On the left, the BCI subsystem is shown schematically, including electrodes over the motor cortex and the EEG amplifier/transmitter wireless box in the cap. Motor imagery of the feet codes the bit value 0, of the hands codes bit value 1. On the right, the CBI system is illustrated, highlighting the role of coil orientation for encoding the two bit values. Communication between the BCI and CBI components is mediated by the internet.
Four participants who were described as 'healthy' individuals aged between 28 - 50 were selected for the program. The emitter or person sending the message was stationed at the BCI Branch (the left brain above). The other 3 subjects known as the receivers were stationed at the CBI branch (the right brain above).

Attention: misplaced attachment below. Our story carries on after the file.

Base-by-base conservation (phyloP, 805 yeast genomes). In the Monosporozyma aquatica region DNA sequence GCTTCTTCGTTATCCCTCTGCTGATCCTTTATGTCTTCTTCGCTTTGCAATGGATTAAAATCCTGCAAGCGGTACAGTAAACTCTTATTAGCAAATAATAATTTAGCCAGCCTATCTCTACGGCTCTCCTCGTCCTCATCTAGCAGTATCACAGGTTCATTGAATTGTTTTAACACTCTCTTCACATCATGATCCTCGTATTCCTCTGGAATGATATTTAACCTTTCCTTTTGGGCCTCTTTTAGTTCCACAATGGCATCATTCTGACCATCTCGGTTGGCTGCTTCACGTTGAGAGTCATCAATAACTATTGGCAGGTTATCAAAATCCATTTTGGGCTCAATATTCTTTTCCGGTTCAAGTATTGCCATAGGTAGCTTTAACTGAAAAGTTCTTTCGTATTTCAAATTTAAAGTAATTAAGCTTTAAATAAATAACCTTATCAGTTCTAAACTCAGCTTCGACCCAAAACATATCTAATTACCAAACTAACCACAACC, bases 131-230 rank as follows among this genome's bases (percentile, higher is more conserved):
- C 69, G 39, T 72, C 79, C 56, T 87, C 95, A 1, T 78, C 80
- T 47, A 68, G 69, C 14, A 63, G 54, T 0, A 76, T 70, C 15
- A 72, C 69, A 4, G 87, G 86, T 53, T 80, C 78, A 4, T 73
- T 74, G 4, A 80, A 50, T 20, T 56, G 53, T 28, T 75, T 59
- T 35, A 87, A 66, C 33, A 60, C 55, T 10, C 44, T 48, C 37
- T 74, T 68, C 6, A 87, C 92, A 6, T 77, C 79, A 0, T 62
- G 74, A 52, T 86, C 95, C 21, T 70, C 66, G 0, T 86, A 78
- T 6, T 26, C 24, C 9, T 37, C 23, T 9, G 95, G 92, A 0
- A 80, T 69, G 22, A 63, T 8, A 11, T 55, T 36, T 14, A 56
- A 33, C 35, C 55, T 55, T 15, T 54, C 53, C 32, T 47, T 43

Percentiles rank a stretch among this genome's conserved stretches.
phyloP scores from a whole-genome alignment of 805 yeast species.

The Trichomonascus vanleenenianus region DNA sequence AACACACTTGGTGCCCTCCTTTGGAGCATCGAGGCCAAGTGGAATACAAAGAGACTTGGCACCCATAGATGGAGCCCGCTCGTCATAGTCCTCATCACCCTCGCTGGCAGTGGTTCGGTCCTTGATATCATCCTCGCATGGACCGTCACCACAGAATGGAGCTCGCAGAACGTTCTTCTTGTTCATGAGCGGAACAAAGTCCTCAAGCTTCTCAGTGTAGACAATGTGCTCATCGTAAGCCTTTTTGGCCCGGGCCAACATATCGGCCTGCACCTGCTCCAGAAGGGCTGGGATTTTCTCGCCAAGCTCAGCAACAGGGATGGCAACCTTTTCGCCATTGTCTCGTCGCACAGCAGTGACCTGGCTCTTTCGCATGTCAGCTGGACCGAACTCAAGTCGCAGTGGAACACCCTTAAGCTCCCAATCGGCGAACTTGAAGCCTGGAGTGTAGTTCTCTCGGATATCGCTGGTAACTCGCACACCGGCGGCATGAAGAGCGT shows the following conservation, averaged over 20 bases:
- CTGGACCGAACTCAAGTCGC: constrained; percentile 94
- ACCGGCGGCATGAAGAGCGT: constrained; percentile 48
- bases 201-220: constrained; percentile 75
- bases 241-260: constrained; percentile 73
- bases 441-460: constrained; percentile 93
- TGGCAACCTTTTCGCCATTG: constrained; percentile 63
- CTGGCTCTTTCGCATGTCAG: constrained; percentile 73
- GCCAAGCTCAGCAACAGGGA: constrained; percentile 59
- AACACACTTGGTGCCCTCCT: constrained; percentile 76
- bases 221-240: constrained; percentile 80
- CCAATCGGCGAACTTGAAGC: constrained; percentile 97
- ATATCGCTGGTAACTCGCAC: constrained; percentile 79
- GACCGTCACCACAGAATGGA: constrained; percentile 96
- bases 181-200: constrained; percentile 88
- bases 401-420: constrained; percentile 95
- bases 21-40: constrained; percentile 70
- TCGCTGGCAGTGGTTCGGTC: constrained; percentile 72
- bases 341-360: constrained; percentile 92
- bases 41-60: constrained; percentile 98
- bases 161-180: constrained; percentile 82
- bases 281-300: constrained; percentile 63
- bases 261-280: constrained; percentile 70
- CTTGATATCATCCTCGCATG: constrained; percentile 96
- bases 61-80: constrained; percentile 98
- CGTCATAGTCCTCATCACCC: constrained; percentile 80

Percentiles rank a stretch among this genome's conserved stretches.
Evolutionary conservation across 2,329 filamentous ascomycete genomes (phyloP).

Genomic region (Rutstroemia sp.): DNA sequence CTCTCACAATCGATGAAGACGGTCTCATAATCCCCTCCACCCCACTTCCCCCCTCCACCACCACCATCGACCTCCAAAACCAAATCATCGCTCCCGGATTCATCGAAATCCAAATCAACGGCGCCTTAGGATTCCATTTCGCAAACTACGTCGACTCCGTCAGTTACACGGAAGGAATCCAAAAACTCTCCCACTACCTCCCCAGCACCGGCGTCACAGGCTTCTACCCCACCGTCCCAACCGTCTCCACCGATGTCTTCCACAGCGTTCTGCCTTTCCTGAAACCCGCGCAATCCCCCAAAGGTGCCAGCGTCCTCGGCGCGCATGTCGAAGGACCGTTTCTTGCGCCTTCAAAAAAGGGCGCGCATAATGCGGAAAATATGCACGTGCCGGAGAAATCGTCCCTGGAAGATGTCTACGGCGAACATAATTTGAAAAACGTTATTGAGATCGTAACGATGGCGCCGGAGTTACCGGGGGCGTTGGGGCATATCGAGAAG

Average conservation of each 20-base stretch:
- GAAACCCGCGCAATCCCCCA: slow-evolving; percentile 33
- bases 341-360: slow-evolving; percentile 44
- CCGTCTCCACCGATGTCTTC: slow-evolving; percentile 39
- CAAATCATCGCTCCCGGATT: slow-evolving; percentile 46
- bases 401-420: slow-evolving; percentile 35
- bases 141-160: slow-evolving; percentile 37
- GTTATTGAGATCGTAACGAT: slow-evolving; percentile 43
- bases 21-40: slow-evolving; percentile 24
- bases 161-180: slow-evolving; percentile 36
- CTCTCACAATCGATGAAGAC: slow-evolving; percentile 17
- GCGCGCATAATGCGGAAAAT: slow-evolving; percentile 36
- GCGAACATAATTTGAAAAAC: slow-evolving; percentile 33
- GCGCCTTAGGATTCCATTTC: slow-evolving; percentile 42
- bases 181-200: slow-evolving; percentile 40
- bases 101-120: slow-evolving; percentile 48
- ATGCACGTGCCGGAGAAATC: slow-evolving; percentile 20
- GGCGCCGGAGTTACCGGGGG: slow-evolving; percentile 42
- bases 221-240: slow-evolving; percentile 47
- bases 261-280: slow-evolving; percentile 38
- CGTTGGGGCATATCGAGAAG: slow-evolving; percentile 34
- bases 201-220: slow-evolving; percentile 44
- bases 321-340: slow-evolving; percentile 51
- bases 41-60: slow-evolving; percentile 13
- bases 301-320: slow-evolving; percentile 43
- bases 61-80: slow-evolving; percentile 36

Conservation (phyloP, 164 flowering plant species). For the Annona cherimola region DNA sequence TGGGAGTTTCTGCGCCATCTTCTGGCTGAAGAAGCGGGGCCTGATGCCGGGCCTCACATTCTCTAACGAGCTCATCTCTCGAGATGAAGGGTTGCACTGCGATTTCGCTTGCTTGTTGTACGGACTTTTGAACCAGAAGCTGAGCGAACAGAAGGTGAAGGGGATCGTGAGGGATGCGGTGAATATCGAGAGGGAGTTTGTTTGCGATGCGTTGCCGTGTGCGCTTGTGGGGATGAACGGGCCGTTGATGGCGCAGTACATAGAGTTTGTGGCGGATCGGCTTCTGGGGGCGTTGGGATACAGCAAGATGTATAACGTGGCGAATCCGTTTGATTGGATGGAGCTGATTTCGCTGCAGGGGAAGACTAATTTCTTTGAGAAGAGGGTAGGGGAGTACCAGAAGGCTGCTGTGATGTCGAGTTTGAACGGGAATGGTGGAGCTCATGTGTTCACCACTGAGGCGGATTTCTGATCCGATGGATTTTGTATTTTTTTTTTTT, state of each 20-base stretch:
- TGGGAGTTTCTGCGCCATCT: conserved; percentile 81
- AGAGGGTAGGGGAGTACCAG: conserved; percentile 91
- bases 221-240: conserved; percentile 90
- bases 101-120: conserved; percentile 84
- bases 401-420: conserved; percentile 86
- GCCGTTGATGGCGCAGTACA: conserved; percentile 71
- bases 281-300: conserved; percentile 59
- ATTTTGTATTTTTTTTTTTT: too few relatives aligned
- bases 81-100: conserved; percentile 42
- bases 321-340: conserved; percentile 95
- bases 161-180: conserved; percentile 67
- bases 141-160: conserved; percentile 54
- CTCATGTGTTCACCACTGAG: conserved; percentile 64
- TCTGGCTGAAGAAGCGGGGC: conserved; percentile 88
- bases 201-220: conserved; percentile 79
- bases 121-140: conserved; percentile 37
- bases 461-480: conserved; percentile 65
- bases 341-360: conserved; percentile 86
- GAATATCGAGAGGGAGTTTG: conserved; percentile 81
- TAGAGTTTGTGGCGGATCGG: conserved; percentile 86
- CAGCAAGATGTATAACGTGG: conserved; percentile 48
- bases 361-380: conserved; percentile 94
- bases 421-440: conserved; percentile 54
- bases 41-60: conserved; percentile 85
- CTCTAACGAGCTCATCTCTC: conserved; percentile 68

On the sender's end, the words "ciao" and "hola" were translated into binary code. This was shown to the emitter (BCI) who was told to create an action for the code such as moving their hand for a 0 and their foot for a 1 etc. An EEG then captured the electrical information that was being read in the sender's brain which created its own sort of neural code. This was then transmitted to the receivers. With their eyes and ears covered, they were shown lights in their peripheral vision. If the light appeared in one spot it was a 1 and in another, it was a 0 and so on.